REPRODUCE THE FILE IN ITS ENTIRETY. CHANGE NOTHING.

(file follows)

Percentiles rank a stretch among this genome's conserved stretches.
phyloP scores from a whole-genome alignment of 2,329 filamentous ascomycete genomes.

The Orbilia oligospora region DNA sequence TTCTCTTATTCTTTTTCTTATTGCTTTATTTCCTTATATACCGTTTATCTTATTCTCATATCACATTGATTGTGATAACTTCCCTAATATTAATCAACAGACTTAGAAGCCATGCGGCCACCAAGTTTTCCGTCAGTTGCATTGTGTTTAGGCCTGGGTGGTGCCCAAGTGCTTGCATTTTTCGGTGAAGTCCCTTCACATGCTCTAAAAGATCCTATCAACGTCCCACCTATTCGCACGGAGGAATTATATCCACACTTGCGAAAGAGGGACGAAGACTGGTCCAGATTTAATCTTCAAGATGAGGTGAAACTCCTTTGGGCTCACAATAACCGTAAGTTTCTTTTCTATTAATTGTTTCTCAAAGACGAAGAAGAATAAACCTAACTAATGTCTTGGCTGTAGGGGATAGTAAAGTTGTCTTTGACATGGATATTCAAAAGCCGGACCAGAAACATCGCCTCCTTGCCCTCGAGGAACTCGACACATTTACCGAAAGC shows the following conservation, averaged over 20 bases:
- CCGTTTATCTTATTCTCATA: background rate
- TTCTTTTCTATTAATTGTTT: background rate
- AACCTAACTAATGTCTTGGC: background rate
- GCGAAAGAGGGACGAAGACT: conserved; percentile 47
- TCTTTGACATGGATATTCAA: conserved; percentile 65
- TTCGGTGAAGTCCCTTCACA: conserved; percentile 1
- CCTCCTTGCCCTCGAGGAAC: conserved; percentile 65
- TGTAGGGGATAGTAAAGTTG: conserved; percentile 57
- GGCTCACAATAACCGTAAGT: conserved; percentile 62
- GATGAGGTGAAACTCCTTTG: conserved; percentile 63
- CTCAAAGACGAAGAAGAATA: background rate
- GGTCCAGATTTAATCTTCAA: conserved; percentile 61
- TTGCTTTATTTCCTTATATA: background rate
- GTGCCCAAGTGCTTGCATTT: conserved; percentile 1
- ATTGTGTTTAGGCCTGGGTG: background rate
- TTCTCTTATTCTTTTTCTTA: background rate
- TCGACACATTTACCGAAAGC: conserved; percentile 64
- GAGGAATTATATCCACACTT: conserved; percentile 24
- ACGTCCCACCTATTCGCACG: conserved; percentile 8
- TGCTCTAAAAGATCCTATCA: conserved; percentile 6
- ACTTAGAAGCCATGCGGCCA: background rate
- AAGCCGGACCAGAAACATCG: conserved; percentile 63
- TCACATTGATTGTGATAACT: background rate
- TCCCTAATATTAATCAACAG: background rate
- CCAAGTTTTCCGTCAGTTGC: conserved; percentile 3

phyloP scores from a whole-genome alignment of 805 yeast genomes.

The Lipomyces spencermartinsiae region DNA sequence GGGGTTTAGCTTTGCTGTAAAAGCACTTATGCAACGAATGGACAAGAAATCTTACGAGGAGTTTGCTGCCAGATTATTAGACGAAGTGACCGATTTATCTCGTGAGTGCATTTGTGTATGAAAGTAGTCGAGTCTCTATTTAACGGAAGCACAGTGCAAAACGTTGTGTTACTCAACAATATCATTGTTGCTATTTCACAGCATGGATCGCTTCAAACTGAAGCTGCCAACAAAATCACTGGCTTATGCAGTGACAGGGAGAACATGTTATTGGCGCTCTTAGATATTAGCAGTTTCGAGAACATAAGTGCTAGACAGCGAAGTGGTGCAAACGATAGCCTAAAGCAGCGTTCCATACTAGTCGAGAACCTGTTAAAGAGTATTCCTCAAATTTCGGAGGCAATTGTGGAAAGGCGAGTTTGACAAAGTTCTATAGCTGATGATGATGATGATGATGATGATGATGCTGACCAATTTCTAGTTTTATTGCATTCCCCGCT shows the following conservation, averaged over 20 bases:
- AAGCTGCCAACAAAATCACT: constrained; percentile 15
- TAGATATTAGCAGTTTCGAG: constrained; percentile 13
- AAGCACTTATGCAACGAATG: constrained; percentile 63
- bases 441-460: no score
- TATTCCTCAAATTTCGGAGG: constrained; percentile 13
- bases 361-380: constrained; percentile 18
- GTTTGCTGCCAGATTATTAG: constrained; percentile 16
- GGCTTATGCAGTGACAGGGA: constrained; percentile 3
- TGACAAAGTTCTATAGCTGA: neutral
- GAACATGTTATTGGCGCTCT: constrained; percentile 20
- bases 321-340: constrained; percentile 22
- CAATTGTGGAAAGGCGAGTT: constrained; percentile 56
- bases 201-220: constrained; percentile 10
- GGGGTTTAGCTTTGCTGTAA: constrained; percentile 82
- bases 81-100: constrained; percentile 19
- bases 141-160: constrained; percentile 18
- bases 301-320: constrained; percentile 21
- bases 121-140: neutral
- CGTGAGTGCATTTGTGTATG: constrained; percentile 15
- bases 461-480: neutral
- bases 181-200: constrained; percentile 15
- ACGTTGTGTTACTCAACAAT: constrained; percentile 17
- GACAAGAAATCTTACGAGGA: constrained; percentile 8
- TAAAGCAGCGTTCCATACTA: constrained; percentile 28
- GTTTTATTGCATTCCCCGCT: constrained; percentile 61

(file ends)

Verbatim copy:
Percentiles rank a stretch among this genome's conserved stretches.
phyloP scores from a whole-genome alignment of 2,329 filamentous ascomycete genomes.

The Orbilia oligospora region DNA sequence TTCTCTTATTCTTTTTCTTATTGCTTTATTTCCTTATATACCGTTTATCTTATTCTCATATCACATTGATTGTGATAACTTCCCTAATATTAATCAACAGACTTAGAAGCCATGCGGCCACCAAGTTTTCCGTCAGTTGCATTGTGTTTAGGCCTGGGTGGTGCCCAAGTGCTTGCATTTTTCGGTGAAGTCCCTTCACATGCTCTAAAAGATCCTATCAACGTCCCACCTATTCGCACGGAGGAATTATATCCACACTTGCGAAAGAGGGACGAAGACTGGTCCAGATTTAATCTTCAAGATGAGGTGAAACTCCTTTGGGCTCACAATAACCGTAAGTTTCTTTTCTATTAATTGTTTCTCAAAGACGAAGAAGAATAAACCTAACTAATGTCTTGGCTGTAGGGGATAGTAAAGTTGTCTTTGACATGGATATTCAAAAGCCGGACCAGAAACATCGCCTCCTTGCCCTCGAGGAACTCGACACATTTACCGAAAGC shows the following conservation, averaged over 20 bases:
- CCGTTTATCTTATTCTCATA: background rate
- TTCTTTTCTATTAATTGTTT: background rate
- AACCTAACTAATGTCTTGGC: background rate
- GCGAAAGAGGGACGAAGACT: conserved; percentile 47
- TCTTTGACATGGATATTCAA: conserved; percentile 65
- TTCGGTGAAGTCCCTTCACA: conserved; percentile 1
- CCTCCTTGCCCTCGAGGAAC: conserved; percentile 65
- TGTAGGGGATAGTAAAGTTG: conserved; percentile 57
- GGCTCACAATAACCGTAAGT: conserved; percentile 62
- GATGAGGTGAAACTCCTTTG: conserved; percentile 63
- CTCAAAGACGAAGAAGAATA: background rate
- GGTCCAGATTTAATCTTCAA: conserved; percentile 61
- TTGCTTTATTTCCTTATATA: background rate
- GTGCCCAAGTGCTTGCATTT: conserved; percentile 1
- ATTGTGTTTAGGCCTGGGTG: background rate
- TTCTCTTATTCTTTTTCTTA: background rate
- TCGACACATTTACCGAAAGC: conserved; percentile 64
- GAGGAATTATATCCACACTT: conserved; percentile 24
- ACGTCCCACCTATTCGCACG: conserved; percentile 8
- TGCTCTAAAAGATCCTATCA: conserved; percentile 6
- ACTTAGAAGCCATGCGGCCA: background rate
- AAGCCGGACCAGAAACATCG: conserved; percentile 63
- TCACATTGATTGTGATAACT: background rate
- TCCCTAATATTAATCAACAG: background rate
- CCAAGTTTTCCGTCAGTTGC: conserved; percentile 3

phyloP scores from a whole-genome alignment of 805 yeast genomes.

The Lipomyces spencermartinsiae region DNA sequence GGGGTTTAGCTTTGCTGTAAAAGCACTTATGCAACGAATGGACAAGAAATCTTACGAGGAGTTTGCTGCCAGATTATTAGACGAAGTGACCGATTTATCTCGTGAGTGCATTTGTGTATGAAAGTAGTCGAGTCTCTATTTAACGGAAGCACAGTGCAAAACGTTGTGTTACTCAACAATATCATTGTTGCTATTTCACAGCATGGATCGCTTCAAACTGAAGCTGCCAACAAAATCACTGGCTTATGCAGTGACAGGGAGAACATGTTATTGGCGCTCTTAGATATTAGCAGTTTCGAGAACATAAGTGCTAGACAGCGAAGTGGTGCAAACGATAGCCTAAAGCAGCGTTCCATACTAGTCGAGAACCTGTTAAAGAGTATTCCTCAAATTTCGGAGGCAATTGTGGAAAGGCGAGTTTGACAAAGTTCTATAGCTGATGATGATGATGATGATGATGATGATGCTGACCAATTTCTAGTTTTATTGCATTCCCCGCT shows the following conservation, averaged over 20 bases:
- AAGCTGCCAACAAAATCACT: constrained; percentile 15
- TAGATATTAGCAGTTTCGAG: constrained; percentile 13
- AAGCACTTATGCAACGAATG: constrained; percentile 63
- bases 441-460: no score
- TATTCCTCAAATTTCGGAGG: constrained; percentile 13
- bases 361-380: constrained; percentile 18
- GTTTGCTGCCAGATTATTAG: constrained; percentile 16
- GGCTTATGCAGTGACAGGGA: constrained; percentile 3
- TGACAAAGTTCTATAGCTGA: neutral
- GAACATGTTATTGGCGCTCT: constrained; percentile 20
- bases 321-340: constrained; percentile 22
- CAATTGTGGAAAGGCGAGTT: constrained; percentile 56
- bases 201-220: constrained; percentile 10
- GGGGTTTAGCTTTGCTGTAA: constrained; percentile 82
- bases 81-100: constrained; percentile 19
- bases 141-160: constrained; percentile 18
- bases 301-320: constrained; percentile 21
- bases 121-140: neutral
- CGTGAGTGCATTTGTGTATG: constrained; percentile 15
- bases 461-480: neutral
- bases 181-200: constrained; percentile 15
- ACGTTGTGTTACTCAACAAT: constrained; percentile 17
- GACAAGAAATCTTACGAGGA: constrained; percentile 8
- TAAAGCAGCGTTCCATACTA: constrained; percentile 28
- GTTTTATTGCATTCCCCGCT: constrained; percentile 61